6893 Genetically Modified Organisms and Policy in a Complex, Diverse World

Sunday, February 19, 2012: 1:30 PM
Room 212 (VCC West Building)
Sandra D. Mitchell , University of Pittsburgh, Pittsburgh, PA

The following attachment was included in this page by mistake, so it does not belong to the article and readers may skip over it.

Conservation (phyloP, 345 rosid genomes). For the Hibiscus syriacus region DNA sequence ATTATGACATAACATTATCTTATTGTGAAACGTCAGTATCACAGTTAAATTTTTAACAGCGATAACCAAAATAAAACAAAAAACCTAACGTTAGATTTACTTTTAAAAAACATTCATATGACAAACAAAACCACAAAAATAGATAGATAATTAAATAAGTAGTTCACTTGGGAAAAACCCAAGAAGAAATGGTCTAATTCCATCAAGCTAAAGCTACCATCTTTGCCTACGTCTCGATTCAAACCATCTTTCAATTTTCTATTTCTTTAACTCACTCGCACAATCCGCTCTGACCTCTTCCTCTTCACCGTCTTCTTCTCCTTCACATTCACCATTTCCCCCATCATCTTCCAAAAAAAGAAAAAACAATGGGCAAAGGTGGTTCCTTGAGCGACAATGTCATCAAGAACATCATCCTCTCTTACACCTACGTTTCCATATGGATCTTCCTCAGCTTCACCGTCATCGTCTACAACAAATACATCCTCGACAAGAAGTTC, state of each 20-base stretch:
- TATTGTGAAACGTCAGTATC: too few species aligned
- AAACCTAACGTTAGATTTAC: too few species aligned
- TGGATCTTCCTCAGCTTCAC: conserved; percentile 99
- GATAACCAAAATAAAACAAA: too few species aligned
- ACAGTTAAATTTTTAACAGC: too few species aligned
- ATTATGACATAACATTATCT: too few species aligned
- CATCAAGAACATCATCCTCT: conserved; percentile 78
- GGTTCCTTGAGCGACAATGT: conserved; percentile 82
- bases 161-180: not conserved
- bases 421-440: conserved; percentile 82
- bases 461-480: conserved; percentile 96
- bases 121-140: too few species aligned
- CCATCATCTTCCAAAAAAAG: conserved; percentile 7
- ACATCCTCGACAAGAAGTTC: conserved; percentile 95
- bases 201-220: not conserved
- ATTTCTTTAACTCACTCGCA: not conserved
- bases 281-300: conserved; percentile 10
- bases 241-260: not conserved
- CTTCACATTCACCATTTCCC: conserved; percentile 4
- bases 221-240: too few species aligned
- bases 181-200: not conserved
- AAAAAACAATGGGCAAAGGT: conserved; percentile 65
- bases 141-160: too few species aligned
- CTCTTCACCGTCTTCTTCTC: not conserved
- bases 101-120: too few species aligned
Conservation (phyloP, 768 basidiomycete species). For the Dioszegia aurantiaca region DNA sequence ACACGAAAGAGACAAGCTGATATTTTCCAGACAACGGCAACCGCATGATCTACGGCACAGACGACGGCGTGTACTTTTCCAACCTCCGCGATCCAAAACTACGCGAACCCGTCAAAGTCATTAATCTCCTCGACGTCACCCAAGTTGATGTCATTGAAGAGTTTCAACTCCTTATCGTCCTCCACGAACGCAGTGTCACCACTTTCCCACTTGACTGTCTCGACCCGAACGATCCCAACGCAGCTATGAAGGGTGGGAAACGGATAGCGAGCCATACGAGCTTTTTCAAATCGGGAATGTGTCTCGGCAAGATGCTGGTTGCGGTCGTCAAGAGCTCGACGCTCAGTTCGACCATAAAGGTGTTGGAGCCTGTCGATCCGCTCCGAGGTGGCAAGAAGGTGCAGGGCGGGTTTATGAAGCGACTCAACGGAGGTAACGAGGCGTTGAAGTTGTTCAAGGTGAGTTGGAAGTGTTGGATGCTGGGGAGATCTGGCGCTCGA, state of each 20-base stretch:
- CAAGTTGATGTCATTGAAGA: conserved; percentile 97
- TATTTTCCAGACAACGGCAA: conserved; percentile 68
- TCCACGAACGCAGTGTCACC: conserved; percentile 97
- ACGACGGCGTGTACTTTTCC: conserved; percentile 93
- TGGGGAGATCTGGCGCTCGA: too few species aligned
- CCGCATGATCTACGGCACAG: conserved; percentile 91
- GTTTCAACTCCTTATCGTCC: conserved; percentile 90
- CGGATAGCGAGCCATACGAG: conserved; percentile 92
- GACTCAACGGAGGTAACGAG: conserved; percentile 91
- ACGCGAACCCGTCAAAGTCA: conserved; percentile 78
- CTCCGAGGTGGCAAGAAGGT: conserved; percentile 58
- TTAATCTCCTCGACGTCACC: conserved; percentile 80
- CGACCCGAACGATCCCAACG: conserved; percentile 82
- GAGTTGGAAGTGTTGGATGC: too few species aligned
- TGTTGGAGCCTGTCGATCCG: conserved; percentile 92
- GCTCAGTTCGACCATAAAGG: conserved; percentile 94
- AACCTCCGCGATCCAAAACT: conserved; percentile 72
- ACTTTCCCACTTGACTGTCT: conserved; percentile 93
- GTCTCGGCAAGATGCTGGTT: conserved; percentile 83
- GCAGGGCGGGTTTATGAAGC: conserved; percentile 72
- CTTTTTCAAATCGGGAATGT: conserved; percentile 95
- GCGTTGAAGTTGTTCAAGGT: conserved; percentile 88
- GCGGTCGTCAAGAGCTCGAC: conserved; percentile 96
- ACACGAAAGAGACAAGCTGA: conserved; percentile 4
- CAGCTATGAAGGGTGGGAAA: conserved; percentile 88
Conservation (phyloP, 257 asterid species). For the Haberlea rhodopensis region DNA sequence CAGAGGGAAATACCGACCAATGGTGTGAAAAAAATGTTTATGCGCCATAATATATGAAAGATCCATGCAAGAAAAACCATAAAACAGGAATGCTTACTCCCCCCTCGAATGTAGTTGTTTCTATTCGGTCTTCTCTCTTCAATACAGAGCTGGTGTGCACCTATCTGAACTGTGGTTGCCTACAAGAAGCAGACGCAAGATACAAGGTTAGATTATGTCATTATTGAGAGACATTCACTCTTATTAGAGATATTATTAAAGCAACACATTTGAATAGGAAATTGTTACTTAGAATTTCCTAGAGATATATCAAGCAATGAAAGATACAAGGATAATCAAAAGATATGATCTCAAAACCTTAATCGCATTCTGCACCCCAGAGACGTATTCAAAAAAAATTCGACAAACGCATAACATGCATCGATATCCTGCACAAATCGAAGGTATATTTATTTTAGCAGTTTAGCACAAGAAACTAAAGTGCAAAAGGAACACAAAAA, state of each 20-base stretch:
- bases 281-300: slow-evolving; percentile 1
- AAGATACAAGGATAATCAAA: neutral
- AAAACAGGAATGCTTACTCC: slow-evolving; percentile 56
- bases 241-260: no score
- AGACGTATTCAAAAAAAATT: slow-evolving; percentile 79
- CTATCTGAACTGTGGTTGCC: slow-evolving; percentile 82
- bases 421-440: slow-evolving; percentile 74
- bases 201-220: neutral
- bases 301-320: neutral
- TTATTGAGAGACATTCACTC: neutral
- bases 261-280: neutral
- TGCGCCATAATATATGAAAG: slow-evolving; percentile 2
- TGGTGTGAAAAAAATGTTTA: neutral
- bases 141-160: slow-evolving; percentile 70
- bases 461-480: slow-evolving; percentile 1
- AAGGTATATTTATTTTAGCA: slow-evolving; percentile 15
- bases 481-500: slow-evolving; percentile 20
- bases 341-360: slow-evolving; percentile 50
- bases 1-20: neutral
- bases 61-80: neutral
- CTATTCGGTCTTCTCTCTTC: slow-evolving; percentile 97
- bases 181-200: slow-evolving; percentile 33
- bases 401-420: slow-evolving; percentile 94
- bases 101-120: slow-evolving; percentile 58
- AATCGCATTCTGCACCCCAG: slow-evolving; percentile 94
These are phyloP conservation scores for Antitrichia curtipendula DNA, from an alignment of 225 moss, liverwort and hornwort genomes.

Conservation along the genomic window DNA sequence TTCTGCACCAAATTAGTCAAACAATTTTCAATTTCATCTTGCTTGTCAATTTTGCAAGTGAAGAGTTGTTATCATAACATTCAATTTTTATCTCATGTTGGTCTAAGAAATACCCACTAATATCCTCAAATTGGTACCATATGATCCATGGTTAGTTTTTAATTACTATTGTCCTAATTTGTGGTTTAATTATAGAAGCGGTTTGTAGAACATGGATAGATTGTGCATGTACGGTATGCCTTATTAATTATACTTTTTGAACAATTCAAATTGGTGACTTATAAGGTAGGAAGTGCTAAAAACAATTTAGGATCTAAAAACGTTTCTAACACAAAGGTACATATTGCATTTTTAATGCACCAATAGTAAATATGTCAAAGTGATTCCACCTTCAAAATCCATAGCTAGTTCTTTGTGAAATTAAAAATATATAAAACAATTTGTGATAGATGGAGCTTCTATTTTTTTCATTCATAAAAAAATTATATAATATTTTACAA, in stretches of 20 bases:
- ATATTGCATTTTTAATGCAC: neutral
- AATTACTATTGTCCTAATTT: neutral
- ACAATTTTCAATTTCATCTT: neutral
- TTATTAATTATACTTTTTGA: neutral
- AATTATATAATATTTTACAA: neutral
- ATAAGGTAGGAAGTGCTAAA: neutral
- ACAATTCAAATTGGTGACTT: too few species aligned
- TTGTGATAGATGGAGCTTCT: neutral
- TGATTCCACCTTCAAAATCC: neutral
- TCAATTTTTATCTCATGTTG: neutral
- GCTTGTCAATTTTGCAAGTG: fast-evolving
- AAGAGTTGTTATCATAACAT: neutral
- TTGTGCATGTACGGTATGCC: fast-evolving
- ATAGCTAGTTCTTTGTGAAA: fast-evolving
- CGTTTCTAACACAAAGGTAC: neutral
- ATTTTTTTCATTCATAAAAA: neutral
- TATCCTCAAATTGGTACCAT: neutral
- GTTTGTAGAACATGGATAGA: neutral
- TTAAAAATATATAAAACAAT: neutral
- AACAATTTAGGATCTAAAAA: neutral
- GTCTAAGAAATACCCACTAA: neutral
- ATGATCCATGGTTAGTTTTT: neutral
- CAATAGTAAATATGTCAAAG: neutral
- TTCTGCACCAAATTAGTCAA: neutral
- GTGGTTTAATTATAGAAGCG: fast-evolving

This presentation will investigate how both biological diversity and value pluralism thwart simple regulatory models for policies governing genetically modified organisms. For example, we talk about policy for BT modified plants, yet there are about 600 known strains of bacillus thuringiensis and the effect of different strains and on different host plants (corn versus cotton) as well as the consequences for pesticide reduction vary. Reasonable policy needs to take account of these complexities.  The consequences for biodiversity of introducing a GMO is relevant to successful regulation. However, given complex biological interactions and the lack of consensus on quantitative risk, predict-and-act policy strategies are not appropriate. Instead, multiple, iterated scenario analysis may provide models better tuned to the factual complexity and diversity that GMOs display.  In addition to the factual complexity, policies are faced with stakeholders who exhibit a range of conflicting values.  Mediation and management of differences should influence the shape of reasonable policy in the context of value diversity.
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